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Queen, Drone and Worker Cells

by Eddie Dillion

Drone and Worker Brood

Drone and Worker Brood

What is the difference between a drone cell and a queen cell when looking at brood?

Thank you very much,

Eddie Dillon


Hi Eddie

It's very important to distinguish between drone cells, worker cells and queen cells. Often new beekeepers have trouble, it's actually very easy to tell the difference once you've seen all three types of cell.

The picture above shows drone cells on the left, you can see the cells have a domed cap which protrudes beyond the level of the comb. The worker cell cappings on the right are almost flat in the same manner as capped honey, although of course the color is different.

Below is a photo of two capped queen cells. Once you've seen queen cells I think you'll recognize them immediately. Even in the early stages the elongated cell, which is turned to hang downward, it much bigger and quite obviously different.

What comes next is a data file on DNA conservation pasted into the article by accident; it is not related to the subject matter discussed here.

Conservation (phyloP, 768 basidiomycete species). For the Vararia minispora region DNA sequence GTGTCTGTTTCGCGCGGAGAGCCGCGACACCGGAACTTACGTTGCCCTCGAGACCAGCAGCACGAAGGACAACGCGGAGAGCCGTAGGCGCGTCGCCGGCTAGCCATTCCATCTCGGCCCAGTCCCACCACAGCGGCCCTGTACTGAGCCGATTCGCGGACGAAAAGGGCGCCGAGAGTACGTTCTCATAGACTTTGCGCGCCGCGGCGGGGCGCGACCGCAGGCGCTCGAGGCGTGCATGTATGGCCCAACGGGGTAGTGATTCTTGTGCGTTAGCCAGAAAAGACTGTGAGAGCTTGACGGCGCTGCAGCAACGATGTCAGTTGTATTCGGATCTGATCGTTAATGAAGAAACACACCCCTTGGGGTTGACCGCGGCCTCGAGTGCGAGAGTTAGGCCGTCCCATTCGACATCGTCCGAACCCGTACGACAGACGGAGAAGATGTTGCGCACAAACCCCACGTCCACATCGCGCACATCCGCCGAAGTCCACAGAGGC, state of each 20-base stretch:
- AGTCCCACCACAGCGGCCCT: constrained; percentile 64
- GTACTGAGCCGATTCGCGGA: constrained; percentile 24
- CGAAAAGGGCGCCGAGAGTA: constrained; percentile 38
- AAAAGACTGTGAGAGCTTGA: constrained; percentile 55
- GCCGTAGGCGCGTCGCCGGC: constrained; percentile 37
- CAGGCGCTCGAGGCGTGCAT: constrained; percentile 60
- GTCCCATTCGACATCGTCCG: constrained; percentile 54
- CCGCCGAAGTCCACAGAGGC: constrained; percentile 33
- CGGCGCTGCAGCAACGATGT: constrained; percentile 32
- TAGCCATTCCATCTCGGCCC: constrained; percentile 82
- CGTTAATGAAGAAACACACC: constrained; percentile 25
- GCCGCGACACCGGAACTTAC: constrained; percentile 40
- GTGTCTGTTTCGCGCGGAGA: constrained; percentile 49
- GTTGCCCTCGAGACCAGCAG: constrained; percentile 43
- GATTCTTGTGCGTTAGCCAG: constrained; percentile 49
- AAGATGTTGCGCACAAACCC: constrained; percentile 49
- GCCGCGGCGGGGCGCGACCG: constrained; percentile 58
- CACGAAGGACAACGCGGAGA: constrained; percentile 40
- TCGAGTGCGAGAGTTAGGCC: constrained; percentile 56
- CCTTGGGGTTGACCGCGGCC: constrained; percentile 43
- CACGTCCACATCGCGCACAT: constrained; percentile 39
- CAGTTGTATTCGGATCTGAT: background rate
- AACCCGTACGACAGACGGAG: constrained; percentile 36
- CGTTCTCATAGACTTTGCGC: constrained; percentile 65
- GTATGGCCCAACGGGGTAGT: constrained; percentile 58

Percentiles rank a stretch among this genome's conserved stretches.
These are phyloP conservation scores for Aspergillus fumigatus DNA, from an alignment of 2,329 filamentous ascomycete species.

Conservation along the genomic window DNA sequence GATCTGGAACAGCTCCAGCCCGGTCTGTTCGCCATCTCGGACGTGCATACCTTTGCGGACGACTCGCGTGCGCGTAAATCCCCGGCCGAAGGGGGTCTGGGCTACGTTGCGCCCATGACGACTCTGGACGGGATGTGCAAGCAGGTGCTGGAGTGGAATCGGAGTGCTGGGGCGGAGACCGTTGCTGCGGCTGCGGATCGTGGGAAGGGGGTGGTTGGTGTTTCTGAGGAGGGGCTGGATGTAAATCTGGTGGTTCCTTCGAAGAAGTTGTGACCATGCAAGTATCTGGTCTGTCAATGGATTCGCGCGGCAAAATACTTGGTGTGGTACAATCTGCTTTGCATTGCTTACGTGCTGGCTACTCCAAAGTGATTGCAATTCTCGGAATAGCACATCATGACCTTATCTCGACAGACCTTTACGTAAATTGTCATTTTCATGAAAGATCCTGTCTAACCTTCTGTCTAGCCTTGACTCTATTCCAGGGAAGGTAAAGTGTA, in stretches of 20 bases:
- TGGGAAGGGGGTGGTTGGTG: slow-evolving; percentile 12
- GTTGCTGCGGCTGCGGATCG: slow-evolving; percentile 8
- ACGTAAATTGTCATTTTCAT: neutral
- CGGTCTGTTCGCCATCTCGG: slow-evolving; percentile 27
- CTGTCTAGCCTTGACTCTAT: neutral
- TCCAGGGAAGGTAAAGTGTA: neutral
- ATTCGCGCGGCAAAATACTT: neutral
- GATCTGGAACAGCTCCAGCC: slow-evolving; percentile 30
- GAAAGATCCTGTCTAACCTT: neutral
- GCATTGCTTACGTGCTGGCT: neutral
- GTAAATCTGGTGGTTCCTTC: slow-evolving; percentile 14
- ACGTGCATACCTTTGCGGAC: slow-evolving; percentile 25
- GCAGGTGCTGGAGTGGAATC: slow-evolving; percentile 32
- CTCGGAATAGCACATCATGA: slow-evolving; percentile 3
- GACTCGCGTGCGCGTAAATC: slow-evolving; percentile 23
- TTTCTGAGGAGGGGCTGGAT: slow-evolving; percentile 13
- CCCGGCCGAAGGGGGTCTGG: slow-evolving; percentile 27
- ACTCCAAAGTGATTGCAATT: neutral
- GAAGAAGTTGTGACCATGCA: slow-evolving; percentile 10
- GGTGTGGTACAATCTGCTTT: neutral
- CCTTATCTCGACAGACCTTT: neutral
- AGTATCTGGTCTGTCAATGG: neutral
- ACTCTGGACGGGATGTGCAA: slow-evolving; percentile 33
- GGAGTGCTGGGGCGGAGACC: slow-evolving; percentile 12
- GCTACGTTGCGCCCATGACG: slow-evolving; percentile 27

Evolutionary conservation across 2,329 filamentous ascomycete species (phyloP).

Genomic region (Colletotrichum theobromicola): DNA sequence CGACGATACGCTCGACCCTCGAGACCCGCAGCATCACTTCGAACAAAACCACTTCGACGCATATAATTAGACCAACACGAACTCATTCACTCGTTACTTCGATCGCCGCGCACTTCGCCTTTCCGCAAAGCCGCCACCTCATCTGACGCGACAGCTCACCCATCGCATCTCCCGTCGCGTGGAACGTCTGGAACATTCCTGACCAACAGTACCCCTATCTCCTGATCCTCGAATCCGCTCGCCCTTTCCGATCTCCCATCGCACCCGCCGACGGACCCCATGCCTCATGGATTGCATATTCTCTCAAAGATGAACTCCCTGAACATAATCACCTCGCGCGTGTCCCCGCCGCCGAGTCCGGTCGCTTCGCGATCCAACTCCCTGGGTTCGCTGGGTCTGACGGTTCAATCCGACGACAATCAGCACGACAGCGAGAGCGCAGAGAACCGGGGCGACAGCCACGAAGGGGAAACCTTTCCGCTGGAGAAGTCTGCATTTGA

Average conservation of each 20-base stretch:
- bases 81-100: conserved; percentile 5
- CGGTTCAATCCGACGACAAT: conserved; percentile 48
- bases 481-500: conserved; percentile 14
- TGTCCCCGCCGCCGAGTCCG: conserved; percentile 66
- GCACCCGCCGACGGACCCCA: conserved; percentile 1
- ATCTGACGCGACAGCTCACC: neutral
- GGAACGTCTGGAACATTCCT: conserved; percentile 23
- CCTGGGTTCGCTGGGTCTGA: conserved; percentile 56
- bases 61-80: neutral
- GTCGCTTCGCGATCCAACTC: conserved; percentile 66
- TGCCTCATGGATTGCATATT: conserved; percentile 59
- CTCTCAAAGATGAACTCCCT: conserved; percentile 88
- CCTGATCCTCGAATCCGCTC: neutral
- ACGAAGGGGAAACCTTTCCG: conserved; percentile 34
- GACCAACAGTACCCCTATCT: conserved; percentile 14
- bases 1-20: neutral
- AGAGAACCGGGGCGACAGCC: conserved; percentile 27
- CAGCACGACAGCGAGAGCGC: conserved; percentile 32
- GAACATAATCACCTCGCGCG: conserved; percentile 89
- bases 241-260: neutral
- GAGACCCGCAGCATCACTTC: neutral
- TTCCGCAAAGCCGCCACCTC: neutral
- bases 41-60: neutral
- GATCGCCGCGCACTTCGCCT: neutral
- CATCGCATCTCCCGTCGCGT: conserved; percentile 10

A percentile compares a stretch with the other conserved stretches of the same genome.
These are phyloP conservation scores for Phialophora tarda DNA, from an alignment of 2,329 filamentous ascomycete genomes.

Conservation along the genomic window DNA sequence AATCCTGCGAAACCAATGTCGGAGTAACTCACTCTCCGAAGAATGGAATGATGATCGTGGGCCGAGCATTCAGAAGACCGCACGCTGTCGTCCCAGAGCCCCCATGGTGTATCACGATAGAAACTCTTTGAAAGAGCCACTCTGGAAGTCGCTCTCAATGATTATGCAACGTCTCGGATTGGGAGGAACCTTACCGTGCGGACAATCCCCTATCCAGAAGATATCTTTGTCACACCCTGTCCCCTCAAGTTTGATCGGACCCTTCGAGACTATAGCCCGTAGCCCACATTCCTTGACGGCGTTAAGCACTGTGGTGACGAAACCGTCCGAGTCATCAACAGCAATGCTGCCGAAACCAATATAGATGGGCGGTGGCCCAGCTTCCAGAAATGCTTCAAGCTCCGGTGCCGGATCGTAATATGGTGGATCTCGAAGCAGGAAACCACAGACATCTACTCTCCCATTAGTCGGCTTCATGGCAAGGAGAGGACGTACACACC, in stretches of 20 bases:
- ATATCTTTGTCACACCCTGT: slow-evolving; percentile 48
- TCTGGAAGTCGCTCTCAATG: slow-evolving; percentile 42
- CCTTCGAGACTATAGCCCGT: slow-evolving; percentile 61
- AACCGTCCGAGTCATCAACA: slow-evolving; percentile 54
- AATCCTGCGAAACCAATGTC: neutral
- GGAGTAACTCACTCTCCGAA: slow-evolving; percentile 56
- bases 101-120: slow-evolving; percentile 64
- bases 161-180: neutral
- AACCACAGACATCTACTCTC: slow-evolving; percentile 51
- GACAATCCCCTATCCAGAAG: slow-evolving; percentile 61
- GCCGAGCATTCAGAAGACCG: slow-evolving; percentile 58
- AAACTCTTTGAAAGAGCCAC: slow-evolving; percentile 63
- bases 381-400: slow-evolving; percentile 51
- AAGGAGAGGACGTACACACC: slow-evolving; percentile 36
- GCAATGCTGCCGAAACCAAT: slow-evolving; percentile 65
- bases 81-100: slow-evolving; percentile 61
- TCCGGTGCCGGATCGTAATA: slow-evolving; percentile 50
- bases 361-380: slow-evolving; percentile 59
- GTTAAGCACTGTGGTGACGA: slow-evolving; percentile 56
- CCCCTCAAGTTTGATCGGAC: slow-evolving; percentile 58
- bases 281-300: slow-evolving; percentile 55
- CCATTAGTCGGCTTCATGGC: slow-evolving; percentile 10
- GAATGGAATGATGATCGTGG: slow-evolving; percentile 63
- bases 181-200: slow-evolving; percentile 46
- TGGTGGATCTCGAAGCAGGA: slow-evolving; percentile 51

A capped queen cell, clearly much larger that drone and worker cells.

Queen cells which are on the bottom of comb are usually swarm cells. If swarm cells are seen, often a number of individual cells, it probably indicates that the colony is preparing to swarm. New beekeepers are advised to remove these to prevent swarming. However this is not the whole answer, removing the queen cells doesn't remove the urge to swarm.

It's a good idea to at least give the colony more room, but ideally make a split by moving some of the frames into another box. It might be advisable to find and kill the queen, leaving a queen cell to replace her.

Queen cells which are built in the center or near the top of the comb are more usually supercedure cells.

Once a swarm has found its new location, and begun to established itself, it will need to replace the old queen which lead the swarm. An egg, possibly more than one, is chosen and fed royal jelly continuously until it's ready to be capped. Before the new queen emerges from its cell the workers will 'ball' the old queen, clustering around her and raising her temperature until she is dead.

Empty queen cells on a comb from a cut-out.

I recently removed a colony from a sprinkler box and found the comb above, there are 15 queen cells in various stages of building and destruction.

I hope that helps.

The Bee Guy

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